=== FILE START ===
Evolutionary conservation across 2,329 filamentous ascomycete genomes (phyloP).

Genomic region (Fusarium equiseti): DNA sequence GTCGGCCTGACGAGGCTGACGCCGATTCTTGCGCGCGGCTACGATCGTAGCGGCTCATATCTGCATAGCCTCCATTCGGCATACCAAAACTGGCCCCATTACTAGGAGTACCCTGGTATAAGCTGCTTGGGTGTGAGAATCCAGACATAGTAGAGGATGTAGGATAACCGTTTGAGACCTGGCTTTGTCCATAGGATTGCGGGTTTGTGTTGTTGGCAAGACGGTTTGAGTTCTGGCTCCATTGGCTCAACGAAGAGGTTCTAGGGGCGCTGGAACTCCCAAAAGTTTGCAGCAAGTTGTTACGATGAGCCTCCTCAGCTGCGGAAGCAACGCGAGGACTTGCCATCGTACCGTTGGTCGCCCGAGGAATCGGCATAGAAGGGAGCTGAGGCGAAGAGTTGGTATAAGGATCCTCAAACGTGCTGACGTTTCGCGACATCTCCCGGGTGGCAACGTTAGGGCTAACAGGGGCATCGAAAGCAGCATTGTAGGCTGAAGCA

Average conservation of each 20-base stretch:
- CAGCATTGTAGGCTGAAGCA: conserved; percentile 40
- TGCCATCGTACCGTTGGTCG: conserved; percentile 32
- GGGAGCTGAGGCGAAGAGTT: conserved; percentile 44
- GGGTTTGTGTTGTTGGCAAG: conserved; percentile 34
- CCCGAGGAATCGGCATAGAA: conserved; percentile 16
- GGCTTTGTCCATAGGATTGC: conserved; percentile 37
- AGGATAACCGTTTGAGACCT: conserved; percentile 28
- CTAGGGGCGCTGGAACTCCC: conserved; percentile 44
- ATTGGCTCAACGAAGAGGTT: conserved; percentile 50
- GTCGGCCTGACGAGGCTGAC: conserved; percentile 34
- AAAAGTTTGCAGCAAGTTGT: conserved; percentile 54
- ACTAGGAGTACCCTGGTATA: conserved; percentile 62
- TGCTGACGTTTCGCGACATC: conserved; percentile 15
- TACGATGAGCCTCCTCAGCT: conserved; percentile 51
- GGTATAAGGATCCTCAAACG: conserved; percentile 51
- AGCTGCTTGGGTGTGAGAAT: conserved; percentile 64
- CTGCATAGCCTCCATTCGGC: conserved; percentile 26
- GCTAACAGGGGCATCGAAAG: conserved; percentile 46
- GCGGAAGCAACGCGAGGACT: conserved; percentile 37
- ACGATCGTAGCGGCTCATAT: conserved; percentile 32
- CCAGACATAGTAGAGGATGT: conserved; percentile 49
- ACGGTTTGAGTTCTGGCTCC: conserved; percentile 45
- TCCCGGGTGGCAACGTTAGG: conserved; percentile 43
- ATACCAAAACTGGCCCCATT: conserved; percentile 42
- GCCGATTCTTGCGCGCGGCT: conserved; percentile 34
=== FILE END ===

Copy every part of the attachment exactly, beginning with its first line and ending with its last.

Evolutionary conservation across 2,329 filamentous ascomycete genomes (phyloP).

Genomic region (Fusarium equiseti): DNA sequence GTCGGCCTGACGAGGCTGACGCCGATTCTTGCGCGCGGCTACGATCGTAGCGGCTCATATCTGCATAGCCTCCATTCGGCATACCAAAACTGGCCCCATTACTAGGAGTACCCTGGTATAAGCTGCTTGGGTGTGAGAATCCAGACATAGTAGAGGATGTAGGATAACCGTTTGAGACCTGGCTTTGTCCATAGGATTGCGGGTTTGTGTTGTTGGCAAGACGGTTTGAGTTCTGGCTCCATTGGCTCAACGAAGAGGTTCTAGGGGCGCTGGAACTCCCAAAAGTTTGCAGCAAGTTGTTACGATGAGCCTCCTCAGCTGCGGAAGCAACGCGAGGACTTGCCATCGTACCGTTGGTCGCCCGAGGAATCGGCATAGAAGGGAGCTGAGGCGAAGAGTTGGTATAAGGATCCTCAAACGTGCTGACGTTTCGCGACATCTCCCGGGTGGCAACGTTAGGGCTAACAGGGGCATCGAAAGCAGCATTGTAGGCTGAAGCA

Average conservation of each 20-base stretch:
- CAGCATTGTAGGCTGAAGCA: conserved; percentile 40
- TGCCATCGTACCGTTGGTCG: conserved; percentile 32
- GGGAGCTGAGGCGAAGAGTT: conserved; percentile 44
- GGGTTTGTGTTGTTGGCAAG: conserved; percentile 34
- CCCGAGGAATCGGCATAGAA: conserved; percentile 16
- GGCTTTGTCCATAGGATTGC: conserved; percentile 37
- AGGATAACCGTTTGAGACCT: conserved; percentile 28
- CTAGGGGCGCTGGAACTCCC: conserved; percentile 44
- ATTGGCTCAACGAAGAGGTT: conserved; percentile 50
- GTCGGCCTGACGAGGCTGAC: conserved; percentile 34
- AAAAGTTTGCAGCAAGTTGT: conserved; percentile 54
- ACTAGGAGTACCCTGGTATA: conserved; percentile 62
- TGCTGACGTTTCGCGACATC: conserved; percentile 15
- TACGATGAGCCTCCTCAGCT: conserved; percentile 51
- GGTATAAGGATCCTCAAACG: conserved; percentile 51
- AGCTGCTTGGGTGTGAGAAT: conserved; percentile 64
- CTGCATAGCCTCCATTCGGC: conserved; percentile 26
- GCTAACAGGGGCATCGAAAG: conserved; percentile 46
- GCGGAAGCAACGCGAGGACT: conserved; percentile 37
- ACGATCGTAGCGGCTCATAT: conserved; percentile 32
- CCAGACATAGTAGAGGATGT: conserved; percentile 49
- ACGGTTTGAGTTCTGGCTCC: conserved; percentile 45
- TCCCGGGTGGCAACGTTAGG: conserved; percentile 43
- ATACCAAAACTGGCCCCATT: conserved; percentile 42
- GCCGATTCTTGCGCGCGGCT: conserved; percentile 34